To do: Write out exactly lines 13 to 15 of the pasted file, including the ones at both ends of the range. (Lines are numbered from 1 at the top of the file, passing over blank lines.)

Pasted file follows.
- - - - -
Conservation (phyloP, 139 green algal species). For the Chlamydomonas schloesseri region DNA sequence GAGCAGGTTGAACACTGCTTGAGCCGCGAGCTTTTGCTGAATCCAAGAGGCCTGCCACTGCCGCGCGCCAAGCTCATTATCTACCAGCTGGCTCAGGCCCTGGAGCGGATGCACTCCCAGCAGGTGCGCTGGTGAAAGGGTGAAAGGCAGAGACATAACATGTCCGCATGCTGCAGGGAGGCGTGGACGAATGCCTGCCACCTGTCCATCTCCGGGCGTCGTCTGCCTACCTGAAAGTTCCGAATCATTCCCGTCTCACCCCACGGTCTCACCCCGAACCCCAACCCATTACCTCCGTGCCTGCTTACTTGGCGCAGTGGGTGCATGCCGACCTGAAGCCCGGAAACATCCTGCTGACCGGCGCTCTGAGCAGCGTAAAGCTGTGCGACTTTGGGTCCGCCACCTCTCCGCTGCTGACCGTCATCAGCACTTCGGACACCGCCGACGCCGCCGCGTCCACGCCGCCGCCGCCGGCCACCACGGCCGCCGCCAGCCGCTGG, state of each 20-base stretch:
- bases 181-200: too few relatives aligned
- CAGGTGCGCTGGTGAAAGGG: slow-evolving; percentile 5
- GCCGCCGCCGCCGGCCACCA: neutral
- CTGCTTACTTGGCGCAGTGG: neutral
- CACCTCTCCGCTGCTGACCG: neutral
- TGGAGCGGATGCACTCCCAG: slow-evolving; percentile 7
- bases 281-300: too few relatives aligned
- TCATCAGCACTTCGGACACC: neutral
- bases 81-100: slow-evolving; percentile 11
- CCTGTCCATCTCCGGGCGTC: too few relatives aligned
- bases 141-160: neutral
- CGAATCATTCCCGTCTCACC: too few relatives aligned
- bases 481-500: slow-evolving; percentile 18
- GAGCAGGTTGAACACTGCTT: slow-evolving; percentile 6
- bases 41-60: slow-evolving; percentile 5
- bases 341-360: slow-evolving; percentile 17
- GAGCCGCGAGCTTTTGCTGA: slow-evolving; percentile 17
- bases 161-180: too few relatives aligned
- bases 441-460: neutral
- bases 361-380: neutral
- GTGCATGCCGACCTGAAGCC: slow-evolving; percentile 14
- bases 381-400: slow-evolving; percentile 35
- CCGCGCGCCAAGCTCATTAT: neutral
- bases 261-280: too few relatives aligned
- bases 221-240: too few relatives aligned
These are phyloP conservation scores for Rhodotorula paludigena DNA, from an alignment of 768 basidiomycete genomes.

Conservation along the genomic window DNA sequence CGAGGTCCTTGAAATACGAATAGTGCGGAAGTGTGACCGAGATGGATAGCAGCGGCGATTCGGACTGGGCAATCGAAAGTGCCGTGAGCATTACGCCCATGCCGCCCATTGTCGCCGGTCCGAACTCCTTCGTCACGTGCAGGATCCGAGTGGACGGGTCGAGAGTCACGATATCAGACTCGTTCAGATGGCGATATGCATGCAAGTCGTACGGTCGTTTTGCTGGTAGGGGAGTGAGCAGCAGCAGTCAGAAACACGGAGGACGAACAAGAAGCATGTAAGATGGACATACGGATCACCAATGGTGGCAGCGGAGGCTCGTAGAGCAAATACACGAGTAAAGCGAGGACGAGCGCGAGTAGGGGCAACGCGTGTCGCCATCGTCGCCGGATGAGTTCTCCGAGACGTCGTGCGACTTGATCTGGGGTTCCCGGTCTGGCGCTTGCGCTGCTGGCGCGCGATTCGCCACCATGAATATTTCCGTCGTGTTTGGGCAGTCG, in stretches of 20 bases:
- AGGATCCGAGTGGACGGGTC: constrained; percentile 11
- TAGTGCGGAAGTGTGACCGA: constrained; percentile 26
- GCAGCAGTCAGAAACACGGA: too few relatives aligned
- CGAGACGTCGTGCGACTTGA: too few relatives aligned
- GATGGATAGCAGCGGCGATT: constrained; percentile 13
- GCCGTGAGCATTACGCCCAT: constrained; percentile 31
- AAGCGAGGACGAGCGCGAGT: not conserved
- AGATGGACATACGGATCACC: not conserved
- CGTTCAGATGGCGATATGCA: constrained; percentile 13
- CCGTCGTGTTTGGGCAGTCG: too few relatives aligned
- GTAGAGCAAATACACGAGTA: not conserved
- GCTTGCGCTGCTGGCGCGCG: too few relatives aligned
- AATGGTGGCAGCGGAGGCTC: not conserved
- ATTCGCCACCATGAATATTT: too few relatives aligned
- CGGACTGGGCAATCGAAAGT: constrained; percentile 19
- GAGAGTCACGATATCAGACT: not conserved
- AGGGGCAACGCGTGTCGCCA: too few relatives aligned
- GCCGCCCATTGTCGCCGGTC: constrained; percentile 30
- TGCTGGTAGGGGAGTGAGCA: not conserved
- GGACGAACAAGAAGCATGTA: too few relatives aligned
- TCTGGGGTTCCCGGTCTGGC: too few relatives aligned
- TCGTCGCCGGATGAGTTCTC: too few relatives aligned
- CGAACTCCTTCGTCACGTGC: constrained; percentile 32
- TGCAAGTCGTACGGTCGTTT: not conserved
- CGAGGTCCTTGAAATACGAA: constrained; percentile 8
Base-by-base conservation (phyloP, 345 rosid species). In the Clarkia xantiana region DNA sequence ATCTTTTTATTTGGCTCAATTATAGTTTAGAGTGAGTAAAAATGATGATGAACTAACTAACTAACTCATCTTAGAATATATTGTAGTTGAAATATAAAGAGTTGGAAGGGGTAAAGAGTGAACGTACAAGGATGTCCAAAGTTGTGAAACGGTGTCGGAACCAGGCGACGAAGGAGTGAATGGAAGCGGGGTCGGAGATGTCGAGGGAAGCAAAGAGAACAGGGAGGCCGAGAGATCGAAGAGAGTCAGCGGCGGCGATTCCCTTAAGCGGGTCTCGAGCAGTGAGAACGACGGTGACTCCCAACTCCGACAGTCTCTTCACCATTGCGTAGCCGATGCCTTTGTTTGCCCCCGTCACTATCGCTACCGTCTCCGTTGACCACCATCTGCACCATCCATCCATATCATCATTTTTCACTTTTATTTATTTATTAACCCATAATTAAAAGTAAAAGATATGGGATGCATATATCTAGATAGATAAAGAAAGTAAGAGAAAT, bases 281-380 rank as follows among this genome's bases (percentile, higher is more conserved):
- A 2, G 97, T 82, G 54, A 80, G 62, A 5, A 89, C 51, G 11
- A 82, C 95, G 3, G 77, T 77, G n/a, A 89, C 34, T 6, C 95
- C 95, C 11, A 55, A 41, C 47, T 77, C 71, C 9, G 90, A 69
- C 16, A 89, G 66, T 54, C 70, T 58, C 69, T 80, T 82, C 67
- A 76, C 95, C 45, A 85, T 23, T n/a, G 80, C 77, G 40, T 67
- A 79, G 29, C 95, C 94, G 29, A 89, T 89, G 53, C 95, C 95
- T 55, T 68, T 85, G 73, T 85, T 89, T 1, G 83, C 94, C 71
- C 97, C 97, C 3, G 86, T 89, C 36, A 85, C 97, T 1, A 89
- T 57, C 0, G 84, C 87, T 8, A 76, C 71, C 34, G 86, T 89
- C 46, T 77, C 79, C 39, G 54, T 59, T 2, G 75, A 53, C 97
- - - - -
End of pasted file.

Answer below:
- CGAATCATTCCCGTCTCACC: too few relatives aligned
- bases 481-500: slow-evolving; percentile 18
- GAGCAGGTTGAACACTGCTT: slow-evolving; percentile 6